5 5 Figure 2: The ordinary Single Sign-on. (Source: The Open Group) In this case, the services are under SSO system through which all the Secondary Domains are trusted fellow services with the Primary Domain. Now the user needs to sign in only once in order to use also all the other (secondary) services which one is able to access from the Primary Domain the user signs in first. Unlike seen in the Figure 1, there is only one User Account Manager that handles the user s account information on behalf of the Domains. 3 OVERVIEW OF THREE DIFFERENT SSO SYSTEMS In this chapter we compare three different SSO systems with each other and try to open up them for the reader. The chosen SSOs are Microsoft s Active Directory (AD), Google SSO and naturally Facebook SSO. When selecting the SSOs for this assignment, we tried to choose three systems that differ from each other, still being essential and good to know.
6 6 3.1 Active Directory (AD) Active Directory (AD) is an implementation of Lightweight Directory Access Protocol (LDAP) directory services by Microsoft that manages information about users and their resources, and allows users to access and manipulate this information. By using Active Directory, operators can manage all elements of their networks, including computers, groups, users, security policies etc. across a domain. In addition, multiple domains can be managed simultaneously. Domains may have trust for each other meaning that domains may share authentication information (user authenticated to domain A will automatically be authenticated to domain B). (Microsoft 2008; Wikipedia 2008 Active Directory) Active Directory holds information about the objects in hierarchical tree model. Objects have three categories: resources, services and users. Each entity (for example a user) has its unique identifier (Distinguished Name (DN)) and attributes, for example first name, last name and password. Attributes are defined in schemas, where attribute syntax is also presented. For example, attribute might require a value -character. Figure 3 illustrates a single user object in Active Directory. (Wikipedia 2008 Active Directory; Dulaney et al. 1999)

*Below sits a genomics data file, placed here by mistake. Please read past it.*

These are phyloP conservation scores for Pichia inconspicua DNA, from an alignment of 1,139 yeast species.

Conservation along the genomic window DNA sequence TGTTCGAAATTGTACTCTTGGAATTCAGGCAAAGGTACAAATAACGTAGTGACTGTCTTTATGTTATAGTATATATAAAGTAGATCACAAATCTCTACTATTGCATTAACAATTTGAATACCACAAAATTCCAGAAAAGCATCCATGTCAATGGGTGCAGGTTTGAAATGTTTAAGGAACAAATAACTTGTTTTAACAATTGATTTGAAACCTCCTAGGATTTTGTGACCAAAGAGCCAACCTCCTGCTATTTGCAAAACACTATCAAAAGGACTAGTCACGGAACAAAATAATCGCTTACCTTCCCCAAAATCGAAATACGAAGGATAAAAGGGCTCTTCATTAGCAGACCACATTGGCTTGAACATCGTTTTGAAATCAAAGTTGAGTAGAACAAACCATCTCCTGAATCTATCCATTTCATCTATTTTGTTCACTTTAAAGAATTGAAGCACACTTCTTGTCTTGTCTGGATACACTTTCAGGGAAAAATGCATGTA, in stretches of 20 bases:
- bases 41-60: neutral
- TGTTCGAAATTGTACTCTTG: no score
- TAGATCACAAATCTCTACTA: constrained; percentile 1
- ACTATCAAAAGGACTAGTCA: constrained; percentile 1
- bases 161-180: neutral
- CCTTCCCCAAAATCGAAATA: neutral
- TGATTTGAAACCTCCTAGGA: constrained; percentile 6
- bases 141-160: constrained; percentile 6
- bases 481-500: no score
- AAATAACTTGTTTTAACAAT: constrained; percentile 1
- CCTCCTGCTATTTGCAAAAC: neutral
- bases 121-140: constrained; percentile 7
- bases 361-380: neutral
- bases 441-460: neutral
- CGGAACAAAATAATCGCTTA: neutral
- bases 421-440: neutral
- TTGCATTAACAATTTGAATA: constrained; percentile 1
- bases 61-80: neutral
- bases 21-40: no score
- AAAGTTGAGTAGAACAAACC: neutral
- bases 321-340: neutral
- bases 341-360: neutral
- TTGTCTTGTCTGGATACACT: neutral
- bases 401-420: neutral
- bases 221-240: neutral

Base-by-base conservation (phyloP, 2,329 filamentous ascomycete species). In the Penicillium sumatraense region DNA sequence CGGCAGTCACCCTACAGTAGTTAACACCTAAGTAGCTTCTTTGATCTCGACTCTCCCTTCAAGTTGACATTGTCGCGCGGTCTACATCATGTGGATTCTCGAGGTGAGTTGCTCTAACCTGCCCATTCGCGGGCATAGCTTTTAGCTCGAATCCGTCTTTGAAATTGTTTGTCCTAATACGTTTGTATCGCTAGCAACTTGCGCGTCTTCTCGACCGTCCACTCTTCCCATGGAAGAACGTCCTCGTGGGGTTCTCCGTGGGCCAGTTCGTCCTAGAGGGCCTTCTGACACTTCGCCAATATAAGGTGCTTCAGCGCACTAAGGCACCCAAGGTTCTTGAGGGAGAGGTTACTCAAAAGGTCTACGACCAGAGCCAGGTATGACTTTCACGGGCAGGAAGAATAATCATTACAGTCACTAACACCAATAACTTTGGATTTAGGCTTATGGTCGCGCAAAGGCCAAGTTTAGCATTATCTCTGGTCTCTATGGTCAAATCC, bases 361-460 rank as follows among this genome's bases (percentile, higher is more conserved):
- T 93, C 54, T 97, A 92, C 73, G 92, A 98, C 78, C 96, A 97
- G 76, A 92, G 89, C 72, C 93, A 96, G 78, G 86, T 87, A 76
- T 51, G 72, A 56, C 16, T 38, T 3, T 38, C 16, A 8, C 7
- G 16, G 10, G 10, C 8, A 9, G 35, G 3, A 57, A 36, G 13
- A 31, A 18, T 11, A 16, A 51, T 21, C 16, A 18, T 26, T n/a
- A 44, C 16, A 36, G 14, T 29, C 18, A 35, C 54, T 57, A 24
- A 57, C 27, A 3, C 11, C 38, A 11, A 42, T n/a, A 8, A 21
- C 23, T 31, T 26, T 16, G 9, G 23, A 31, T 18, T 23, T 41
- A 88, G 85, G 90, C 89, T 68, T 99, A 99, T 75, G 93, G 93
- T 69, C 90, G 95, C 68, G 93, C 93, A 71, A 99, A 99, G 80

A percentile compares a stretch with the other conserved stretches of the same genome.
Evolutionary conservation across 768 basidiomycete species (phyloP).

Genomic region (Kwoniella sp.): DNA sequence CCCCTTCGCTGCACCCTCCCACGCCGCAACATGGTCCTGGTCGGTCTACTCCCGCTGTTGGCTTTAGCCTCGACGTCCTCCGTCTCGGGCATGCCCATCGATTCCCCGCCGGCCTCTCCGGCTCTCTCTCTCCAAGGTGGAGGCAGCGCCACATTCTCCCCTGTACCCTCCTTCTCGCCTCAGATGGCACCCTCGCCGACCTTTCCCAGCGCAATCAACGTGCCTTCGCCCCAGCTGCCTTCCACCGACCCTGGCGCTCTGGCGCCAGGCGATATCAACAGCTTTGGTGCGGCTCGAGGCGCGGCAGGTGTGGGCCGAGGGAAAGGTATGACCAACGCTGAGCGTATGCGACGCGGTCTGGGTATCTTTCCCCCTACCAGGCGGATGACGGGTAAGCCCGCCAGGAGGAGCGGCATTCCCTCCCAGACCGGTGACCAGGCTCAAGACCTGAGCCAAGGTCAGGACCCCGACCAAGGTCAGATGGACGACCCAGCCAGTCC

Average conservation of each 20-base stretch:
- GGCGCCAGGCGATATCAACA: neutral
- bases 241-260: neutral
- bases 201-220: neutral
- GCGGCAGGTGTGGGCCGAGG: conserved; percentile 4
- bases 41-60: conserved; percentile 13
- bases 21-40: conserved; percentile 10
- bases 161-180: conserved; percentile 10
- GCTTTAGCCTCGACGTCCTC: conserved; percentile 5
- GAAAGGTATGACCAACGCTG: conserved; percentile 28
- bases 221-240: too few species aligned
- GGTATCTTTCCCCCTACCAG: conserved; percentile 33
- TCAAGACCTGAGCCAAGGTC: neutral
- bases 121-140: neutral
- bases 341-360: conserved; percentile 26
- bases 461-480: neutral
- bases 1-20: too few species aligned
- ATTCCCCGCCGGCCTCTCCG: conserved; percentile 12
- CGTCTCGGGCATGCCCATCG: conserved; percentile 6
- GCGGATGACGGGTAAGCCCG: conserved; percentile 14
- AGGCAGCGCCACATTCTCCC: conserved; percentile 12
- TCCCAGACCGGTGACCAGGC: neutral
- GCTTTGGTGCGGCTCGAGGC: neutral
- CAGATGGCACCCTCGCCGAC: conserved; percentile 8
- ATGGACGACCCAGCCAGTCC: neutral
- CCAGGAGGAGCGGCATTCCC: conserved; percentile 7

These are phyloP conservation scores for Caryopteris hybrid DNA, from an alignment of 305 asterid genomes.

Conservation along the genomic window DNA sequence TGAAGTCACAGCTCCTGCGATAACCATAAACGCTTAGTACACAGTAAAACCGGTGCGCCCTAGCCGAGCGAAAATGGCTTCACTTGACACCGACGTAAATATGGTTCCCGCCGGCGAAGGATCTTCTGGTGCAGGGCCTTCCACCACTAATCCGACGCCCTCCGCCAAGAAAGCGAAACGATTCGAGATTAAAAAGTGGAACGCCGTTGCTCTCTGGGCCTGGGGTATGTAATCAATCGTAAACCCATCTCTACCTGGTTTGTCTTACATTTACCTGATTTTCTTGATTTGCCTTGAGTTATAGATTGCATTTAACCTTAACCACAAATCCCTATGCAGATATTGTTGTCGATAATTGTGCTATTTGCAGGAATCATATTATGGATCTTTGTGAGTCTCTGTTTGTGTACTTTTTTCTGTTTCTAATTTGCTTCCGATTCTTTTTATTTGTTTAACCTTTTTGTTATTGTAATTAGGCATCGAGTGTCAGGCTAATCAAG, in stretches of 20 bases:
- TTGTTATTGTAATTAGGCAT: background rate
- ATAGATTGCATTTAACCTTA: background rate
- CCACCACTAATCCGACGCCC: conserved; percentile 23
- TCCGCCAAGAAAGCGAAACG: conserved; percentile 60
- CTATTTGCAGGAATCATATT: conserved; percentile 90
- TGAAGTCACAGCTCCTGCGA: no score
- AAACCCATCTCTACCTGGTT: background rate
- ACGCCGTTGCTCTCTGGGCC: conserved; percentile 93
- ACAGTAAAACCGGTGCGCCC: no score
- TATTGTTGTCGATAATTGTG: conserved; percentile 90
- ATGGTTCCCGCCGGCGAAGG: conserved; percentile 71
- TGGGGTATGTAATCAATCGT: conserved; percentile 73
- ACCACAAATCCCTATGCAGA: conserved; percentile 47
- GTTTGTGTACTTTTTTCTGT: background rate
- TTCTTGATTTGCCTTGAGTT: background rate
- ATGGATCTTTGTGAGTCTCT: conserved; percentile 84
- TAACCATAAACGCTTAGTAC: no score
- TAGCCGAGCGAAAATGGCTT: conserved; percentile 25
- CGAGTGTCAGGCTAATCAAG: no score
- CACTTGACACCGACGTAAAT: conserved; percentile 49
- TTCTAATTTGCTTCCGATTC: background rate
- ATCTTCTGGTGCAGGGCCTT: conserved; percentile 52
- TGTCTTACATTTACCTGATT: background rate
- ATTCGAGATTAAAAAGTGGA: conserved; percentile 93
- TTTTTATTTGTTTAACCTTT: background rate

7 7 Figure 3: User properties in Active Directory AD is common in large computer networks where ability to manage different users and resources effectively is needed; for example, Jyväskylä University s (JYU) network is operated using Active Directory. Signing in to JYU s domain can be seen as a single sign-on function client communicates with Active Directory in order to gain access to applications/services/resources on the network. Procedure follows this pattern: